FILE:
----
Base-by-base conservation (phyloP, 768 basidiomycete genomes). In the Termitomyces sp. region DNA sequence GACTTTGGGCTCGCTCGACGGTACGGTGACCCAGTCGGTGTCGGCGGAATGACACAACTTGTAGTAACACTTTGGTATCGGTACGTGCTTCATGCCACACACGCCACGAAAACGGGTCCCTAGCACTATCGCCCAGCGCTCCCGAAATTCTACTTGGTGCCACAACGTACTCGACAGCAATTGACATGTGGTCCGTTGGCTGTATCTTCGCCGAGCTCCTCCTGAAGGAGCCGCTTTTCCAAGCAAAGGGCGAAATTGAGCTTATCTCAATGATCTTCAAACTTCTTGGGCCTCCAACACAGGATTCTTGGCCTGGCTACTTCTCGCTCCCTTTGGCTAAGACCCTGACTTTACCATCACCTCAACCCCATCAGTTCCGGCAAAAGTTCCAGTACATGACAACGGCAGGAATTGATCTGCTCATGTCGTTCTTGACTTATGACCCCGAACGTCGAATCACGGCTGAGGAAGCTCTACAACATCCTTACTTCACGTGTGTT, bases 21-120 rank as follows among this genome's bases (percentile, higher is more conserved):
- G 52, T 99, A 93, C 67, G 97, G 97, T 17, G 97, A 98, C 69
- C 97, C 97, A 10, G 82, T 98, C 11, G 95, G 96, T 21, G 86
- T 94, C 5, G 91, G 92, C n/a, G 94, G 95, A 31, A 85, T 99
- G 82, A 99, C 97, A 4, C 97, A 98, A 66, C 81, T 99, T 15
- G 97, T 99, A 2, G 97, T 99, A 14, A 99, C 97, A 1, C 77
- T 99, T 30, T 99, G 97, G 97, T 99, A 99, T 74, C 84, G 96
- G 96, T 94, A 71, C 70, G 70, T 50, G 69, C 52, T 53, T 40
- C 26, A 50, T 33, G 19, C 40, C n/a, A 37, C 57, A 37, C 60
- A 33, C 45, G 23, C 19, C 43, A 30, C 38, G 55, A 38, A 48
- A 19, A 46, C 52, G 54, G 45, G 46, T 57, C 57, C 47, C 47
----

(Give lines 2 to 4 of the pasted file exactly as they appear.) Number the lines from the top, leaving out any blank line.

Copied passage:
- G 52, T 99, A 93, C 67, G 97, G 97, T 17, G 97, A 98, C 69
- C 97, C 97, A 10, G 82, T 98, C 11, G 95, G 96, T 21, G 86
- T 94, C 5, G 91, G 92, C n/a, G 94, G 95, A 31, A 85, T 99